Glamour

July 4, 2016

 

Standing over a malfunctioning pressure washer, a running hose, an empty trough on its side and a whole paddock of composted horse poop in thirty degree weather - yeah, I live for that.  Having Suzy just off to my left, impatiently stamping her foot to hurry the filling of the trough does put just a touch of a smile on my face, But just a touch.  

 

When you see Duke or Shannon at an event and their coats gleam and their manes flow in the wind, just bear in mind they didn't come that way.  When they are at home, horses would prefer to be dirty.  They scratch their necks in tree branches, and roll in the dust to defend themselves against insects and predators. They usually have some pretty nasty horse fly bites, not to mention that they attract insects like a pretty girl in a bar attracts guys.  

 

Getting ready for an event starts early.  Breakfast is around seven, and it's usually substantial, because there may be no lunch.  It includes whatever caffeinated beverage suits your fancy, in fair quantities.  For me, it's tea. There's no point in having a shower.  Time for that later.

 

The horses are wide awake already and they know the lead rope in my hand means that somebody is working today, usually Duke.  I bring him out to the hitching post in front of the cover-all building we use for a barn.  He gets a good portion of the "treat hay" we keep in the barn.  It's sweeter, greener than the big round bale in the back which is their usual fare.  If the day will be very long or difficult, he gets a small portion of oats.  Draft horses should never be fed too much rich feed, as they put on weight more easily than other horses.  It would be like sitting me down in front of peach cobbler, apple crisp, and chocolate raspberry cheesecake all at once.  I have one friend who calls oats "pony crack", describing how much horses like it, love it, want it, and will be stupid for it.  

 

Once Duke's breakfast is seen to, I start collecting equipment and supplies.  Brushes, combs, ribbons, silk flowers, scissors - like a craft convention.  Oh yes, and we often (though not always) start with a bath.  A warm bucket of water with soap and a scrub brush are all that's needed to begin with.  They love the scrub brush.  It feels good on their skin and lifts dead skin cells.  And we scrub everything except delicate tissue around the anus and genitals.  

 

There is one delicate issue for which there is a fantastic, and fantastically funny meme out there, far better than I could compose.  You will find it if you google "cleaning the sheath of a gelding".  I guarantee giggles. And make a note that we NEVER do this to a stallion, not without sedative.  We want to live.  In any case, although Duke will generally do anything for me, this is something he isn't so good natured about and has limited tolerance for.  So I guess if it ever gets really bad we will have to call the vet.  (http://www.equusite.com/articles/health/healthSheathCleaning.shtml

 

Once Duke is thoroughly soaped and coincidentally about the time the hay runs out, then begins the rinse.  Have I mentioned we don't bathe in the winter?  That's because the cold well-water from the hose is rather like a full body blast of that really minty gum that they advertise with icicles and frost.  We rinse as much as needed and no more.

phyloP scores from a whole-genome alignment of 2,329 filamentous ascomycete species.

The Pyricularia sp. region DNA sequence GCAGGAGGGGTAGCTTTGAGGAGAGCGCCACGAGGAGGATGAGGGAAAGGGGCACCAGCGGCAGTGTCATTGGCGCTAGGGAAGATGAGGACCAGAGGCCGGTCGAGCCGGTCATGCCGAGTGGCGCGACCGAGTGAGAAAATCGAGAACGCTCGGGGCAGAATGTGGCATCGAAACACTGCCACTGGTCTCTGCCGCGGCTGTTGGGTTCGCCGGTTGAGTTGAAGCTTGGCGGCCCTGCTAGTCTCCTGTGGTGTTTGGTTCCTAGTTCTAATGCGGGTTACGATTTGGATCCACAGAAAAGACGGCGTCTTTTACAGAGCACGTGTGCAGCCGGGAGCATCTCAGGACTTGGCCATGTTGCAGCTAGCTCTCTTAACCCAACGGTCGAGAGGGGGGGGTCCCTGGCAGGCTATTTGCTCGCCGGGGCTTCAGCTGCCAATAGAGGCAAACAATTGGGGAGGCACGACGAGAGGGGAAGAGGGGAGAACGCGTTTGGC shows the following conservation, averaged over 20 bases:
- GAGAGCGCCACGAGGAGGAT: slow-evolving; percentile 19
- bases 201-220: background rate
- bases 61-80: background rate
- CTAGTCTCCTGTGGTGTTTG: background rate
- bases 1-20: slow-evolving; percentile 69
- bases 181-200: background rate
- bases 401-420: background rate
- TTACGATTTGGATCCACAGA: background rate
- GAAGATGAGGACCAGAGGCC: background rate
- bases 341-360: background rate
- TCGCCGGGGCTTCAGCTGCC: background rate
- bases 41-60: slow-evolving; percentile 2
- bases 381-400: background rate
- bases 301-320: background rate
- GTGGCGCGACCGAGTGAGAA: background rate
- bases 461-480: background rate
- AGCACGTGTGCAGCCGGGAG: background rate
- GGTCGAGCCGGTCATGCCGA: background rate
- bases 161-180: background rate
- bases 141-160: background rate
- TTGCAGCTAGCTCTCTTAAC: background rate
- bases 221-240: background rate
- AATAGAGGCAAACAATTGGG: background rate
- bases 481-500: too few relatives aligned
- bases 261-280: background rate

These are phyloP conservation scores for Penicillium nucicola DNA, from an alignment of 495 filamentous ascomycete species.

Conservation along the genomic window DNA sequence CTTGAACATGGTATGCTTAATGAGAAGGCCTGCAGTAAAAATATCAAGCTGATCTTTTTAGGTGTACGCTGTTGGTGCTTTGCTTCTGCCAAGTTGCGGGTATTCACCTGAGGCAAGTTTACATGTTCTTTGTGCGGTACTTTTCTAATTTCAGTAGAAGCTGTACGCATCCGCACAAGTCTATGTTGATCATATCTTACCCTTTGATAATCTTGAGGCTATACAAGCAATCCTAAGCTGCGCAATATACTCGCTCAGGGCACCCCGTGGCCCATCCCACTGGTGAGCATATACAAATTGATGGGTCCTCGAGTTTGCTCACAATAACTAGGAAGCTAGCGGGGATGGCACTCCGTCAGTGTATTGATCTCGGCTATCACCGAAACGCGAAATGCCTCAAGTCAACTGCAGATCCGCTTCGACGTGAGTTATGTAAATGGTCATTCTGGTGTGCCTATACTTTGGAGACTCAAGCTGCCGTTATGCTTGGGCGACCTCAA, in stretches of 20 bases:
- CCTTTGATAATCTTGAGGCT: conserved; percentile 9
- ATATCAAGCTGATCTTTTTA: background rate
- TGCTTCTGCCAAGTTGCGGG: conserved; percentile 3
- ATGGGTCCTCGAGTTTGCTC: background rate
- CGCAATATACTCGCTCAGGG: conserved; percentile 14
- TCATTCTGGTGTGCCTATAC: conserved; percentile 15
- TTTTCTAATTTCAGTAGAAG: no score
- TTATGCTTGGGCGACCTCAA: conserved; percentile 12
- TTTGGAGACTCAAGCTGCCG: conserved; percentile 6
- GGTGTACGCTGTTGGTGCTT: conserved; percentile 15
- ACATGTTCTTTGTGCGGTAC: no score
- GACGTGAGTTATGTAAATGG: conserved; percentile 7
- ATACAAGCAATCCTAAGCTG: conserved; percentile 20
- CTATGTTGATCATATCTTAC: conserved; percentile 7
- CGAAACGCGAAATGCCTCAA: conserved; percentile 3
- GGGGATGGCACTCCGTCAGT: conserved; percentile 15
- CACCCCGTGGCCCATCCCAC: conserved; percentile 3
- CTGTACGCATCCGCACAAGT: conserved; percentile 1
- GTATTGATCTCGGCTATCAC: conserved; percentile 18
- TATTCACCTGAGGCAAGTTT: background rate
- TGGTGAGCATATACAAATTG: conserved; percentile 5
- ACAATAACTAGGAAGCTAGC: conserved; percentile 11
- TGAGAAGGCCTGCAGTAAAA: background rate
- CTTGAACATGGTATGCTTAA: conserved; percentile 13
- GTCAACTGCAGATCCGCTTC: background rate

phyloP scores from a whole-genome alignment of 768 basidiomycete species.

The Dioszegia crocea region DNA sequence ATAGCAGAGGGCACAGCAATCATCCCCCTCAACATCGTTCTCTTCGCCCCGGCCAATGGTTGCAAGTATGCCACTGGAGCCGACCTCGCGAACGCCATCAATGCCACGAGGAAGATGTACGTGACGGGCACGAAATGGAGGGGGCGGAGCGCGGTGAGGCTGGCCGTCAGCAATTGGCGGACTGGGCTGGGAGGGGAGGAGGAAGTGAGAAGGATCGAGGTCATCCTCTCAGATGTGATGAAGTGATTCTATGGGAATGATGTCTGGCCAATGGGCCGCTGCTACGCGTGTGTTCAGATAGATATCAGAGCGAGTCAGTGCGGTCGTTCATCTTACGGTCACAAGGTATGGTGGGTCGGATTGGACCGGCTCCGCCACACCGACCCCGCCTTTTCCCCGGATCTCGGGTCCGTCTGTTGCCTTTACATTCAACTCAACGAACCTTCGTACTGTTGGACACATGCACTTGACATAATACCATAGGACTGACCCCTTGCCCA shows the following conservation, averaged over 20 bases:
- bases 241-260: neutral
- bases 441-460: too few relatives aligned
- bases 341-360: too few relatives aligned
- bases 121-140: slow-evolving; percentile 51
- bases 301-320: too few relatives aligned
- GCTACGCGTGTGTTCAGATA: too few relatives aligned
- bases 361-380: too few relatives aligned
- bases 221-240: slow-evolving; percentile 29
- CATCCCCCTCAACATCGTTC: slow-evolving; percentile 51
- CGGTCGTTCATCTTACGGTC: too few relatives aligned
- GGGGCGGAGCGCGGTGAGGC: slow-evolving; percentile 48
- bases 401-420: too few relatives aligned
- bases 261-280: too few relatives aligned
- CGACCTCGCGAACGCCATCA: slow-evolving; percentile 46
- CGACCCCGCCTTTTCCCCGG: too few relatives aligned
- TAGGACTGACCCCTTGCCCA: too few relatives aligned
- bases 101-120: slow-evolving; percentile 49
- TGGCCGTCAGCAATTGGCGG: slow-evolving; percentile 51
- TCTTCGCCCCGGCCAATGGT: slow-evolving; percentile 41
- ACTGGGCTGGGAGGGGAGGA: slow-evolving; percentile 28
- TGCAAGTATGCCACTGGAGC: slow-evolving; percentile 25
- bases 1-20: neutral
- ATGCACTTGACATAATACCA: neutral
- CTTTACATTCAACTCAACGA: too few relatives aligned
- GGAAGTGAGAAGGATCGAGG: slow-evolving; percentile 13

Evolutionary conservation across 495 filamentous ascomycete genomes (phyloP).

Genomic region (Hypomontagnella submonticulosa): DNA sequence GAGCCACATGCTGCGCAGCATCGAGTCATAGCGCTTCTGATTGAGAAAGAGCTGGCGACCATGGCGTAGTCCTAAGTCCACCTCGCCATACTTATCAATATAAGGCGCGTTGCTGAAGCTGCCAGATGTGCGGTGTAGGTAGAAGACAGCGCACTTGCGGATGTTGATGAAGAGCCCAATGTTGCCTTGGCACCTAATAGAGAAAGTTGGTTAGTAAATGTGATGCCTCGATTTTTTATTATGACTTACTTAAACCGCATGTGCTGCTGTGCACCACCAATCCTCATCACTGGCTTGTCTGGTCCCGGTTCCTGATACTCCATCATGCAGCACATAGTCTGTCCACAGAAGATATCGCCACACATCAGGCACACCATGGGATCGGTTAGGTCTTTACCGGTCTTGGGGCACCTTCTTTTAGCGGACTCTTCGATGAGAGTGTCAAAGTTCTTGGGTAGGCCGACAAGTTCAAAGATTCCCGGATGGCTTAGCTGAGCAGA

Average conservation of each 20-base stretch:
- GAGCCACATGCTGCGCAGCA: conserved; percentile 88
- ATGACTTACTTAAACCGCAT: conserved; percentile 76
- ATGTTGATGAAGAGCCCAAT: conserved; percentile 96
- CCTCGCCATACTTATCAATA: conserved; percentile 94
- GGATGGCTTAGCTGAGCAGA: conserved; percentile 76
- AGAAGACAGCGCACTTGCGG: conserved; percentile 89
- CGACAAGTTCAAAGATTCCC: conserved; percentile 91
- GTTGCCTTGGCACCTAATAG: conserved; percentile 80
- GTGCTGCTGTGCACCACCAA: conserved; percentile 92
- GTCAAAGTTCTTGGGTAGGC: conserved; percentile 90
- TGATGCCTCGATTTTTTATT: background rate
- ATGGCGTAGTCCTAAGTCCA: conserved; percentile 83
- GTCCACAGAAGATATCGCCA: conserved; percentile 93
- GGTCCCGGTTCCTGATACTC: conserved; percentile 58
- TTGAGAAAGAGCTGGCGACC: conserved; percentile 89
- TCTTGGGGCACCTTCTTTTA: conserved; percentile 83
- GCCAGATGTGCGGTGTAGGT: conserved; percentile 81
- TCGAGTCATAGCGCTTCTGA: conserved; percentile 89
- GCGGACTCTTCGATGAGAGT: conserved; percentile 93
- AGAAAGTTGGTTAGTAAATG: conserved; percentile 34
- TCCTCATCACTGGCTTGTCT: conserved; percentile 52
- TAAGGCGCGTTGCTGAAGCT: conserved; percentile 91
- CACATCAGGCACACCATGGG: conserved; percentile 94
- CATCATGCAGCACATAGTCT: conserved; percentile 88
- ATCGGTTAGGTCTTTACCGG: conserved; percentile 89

A horse's coat has interesting construction.  If water gets under the hair, as happens with a bath, the hair holds it there, rather than letting it drain.  The water becomes an extra layer of insulation.  It will eventually dry but in the meantime the horse retains more body heat and can become very warm.  So we have a special scraper that we use to squeeze out the water.  And sometimes I will go over him with a towel..

 

The brushing and combing that follows the bath is actually fairly quick and often includes special bug repellent in the groin, on the ears, and other areas of the body if necessary.  

 

When a customer approaches the Red Gate Livery for an event, we ask a lot of questions.  This is where the answers to those questions come in  Considerations are:  does Duke have to match a colour scheme as with a wedding; If the carriage is decorated, how does Duke fit in; is it very hot out; and how hard will the process be on Duke?  He tolerates a lot, but there are only so many braids one horse can tolerate in a day.  

 

Next, a Clydesdale is born with beautiful white "feathers" on his legs.  Oh wait a minute, they're not white.  They're usually covered with poop stains.  The soap has removed any active dirt, but we resort to a trade secret to make them really pop.  And suffice it to say that when we are done for the next hour worth of stomping Duke does, he leaves behind a cloud of white powder.  

 

Okay, what time is it exactly?  THAT time?

 

Duke gets a second helping of breakfast, and I roar into the house for the fastest shower in NATO, or maybe just hands and face washed.  Into my dress clothes, grab the top hat, and back outside at a run.  Loading the trailer and getting Duke into his spot, and then into the truck we go.  A brief moment to take inventory, and then off we go.  

 

Which brings me back to the concept of glamour.  If you want more glamour than this, choose a career at say, at a vets cleaning out kennels.  My fingernails are always dirty, even though I clean them every night.  I often look in the mirror while in the bathroom and see a big smear of dirt on my face that I didn't know was there.  

 

But when we come home from work, and someone, somewhere is deliriously happy and we have been part of what made that happen, and we are tired and the horses are grazing contentedly in the field, that's a pretty wonderful feeling.  Beats glamour any day.  

 

  

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